This talk takes liberalism, as the basis ideology of the current international order, as an exemplary focus of comparison. Beginning with a reflection on the divergent way WWII and the first Cold War’s history are perceived between China and Japan, the talk moves onto consider the impact of this on images of internationalism and liberalism over the past 70 years. Contrasting these divergences, and the current international tensions they feed, with the current convergences in ideas of culture and nation apparent both in China and Japan as well as many other countries around the world, the talk concludes by reflecting upon the continued influence and impact of liberal internationalism on politics today.

Guest Speaker: Prof. Kiri Paramore, Professor of Asian Studies, University College Cork

Kiri Paramore is Professor of Asian Studies in the National University of Ireland, University College Cork. His last book, Japanese Confucianism: A Cultural History (Cambridge University Press, 2016), was a CHOICE Outstanding Academic Title Award winner. Other books include Ideology and Christianity in Japan (Routledge, 2009), and Religion and Orientalism in Asian Studies (Bloomsbury, 2016). His articles have appeared in Modern Intellectual History, the Journal of Asian Studies, the Journal of Early Modern History, Comparative Studies in Society and History, the Journal of Japanese Studies, and the Proceedings of the British Academy, etc. He currently serves as chief editor of the Cambridge History of Confucianism, and as one of the authors of the new Cambridge History of Japan.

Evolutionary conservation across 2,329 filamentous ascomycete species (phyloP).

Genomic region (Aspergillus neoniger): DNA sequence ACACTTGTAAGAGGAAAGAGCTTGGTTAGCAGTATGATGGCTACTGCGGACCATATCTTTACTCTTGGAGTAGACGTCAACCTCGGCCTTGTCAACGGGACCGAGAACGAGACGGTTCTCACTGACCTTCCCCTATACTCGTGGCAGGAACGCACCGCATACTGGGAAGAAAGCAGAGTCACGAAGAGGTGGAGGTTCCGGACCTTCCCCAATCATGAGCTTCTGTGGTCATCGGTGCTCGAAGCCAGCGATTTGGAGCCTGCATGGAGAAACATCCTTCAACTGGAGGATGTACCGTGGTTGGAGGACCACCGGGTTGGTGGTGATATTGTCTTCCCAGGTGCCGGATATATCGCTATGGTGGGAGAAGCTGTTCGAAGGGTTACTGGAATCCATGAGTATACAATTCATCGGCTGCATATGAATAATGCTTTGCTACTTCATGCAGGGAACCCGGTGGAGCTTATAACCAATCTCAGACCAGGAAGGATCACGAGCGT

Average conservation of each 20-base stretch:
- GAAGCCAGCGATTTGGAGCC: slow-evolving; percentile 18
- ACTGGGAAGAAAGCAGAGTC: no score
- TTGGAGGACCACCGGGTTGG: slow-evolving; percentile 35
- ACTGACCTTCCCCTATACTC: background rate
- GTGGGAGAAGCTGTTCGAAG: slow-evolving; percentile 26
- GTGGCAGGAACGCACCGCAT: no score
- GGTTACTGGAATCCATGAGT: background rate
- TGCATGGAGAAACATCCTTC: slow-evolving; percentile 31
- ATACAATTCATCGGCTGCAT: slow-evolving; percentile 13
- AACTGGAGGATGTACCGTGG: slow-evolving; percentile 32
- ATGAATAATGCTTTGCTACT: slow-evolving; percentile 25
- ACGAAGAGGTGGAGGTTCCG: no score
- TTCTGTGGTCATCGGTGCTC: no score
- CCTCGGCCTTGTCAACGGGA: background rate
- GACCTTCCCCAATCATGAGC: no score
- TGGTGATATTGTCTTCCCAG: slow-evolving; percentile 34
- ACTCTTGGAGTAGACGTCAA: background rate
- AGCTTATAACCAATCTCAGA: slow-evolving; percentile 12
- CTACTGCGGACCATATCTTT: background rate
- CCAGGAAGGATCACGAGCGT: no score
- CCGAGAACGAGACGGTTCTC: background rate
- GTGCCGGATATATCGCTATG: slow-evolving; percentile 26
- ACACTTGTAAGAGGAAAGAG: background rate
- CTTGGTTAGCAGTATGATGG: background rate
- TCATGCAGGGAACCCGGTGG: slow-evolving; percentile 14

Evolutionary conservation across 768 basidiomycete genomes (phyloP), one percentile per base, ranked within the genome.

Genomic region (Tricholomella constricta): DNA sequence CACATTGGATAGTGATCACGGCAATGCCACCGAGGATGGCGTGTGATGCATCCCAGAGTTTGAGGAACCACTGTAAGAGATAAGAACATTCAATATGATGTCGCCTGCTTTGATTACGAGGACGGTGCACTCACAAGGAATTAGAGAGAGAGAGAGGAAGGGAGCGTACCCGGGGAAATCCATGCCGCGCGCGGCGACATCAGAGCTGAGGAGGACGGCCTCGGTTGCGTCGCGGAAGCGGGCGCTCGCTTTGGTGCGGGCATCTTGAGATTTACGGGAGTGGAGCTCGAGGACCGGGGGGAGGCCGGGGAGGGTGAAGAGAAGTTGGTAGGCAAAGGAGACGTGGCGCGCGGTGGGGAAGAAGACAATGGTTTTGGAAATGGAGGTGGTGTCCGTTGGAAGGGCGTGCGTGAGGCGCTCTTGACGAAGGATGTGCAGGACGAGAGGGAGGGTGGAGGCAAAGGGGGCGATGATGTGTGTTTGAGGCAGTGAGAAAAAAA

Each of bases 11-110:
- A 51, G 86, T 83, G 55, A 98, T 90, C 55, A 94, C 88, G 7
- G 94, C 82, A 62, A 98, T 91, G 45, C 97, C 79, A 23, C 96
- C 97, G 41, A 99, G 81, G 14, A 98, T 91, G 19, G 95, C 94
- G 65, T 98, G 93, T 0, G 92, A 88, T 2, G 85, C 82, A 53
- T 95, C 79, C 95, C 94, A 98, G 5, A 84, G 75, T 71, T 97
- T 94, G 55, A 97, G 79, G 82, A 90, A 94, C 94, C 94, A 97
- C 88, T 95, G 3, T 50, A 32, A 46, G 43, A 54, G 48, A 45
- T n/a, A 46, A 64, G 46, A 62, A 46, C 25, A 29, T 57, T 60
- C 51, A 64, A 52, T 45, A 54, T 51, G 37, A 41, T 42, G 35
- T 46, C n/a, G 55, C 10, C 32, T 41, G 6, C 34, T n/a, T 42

Paramore was born and grew up in Sydney and studied Asian Studies and Asian History at the Australian National University, Canberra (B.A.S. (1997) Hons. (1999)). While completing his studies he worked for the Australian Department of Defence, and after graduation the Australian Department of Foreign Affairs and Trade. Under the auspices of a Japanese Ministry of Education and Science research scholarship he completed two postgraduate degrees in intellectual history at the University of Tokyo (M.A. 2003, Ph.D. 2006). Between 2007 and 2019 he taught history and Asian Studies at Leiden University in the Netherlands. He has been awarded grants and fellowships from the Institute of Chinese Literature and Philosophy, Academia Sinica, Taipei, the Institute of East Asian Studies, University of California, Berkeley, and a number of institutes and universities in Japan.

For more information and to register: https://www.eventbrite.ie/e/imagining-globality-japan-chinas-approach-to-liberal-internationalism-tickets-179208566647?aff=ebdsoporgprofile

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This event is jointly organised by UCD Centre for Japanese Studies, UCC Irish Institute of Japanese Studies and UCD School of Social Policy, Social Work & Social Justice, and supported by UCD Japan, Ireland Japan Association, Experience Japan and UCD Japanese Society.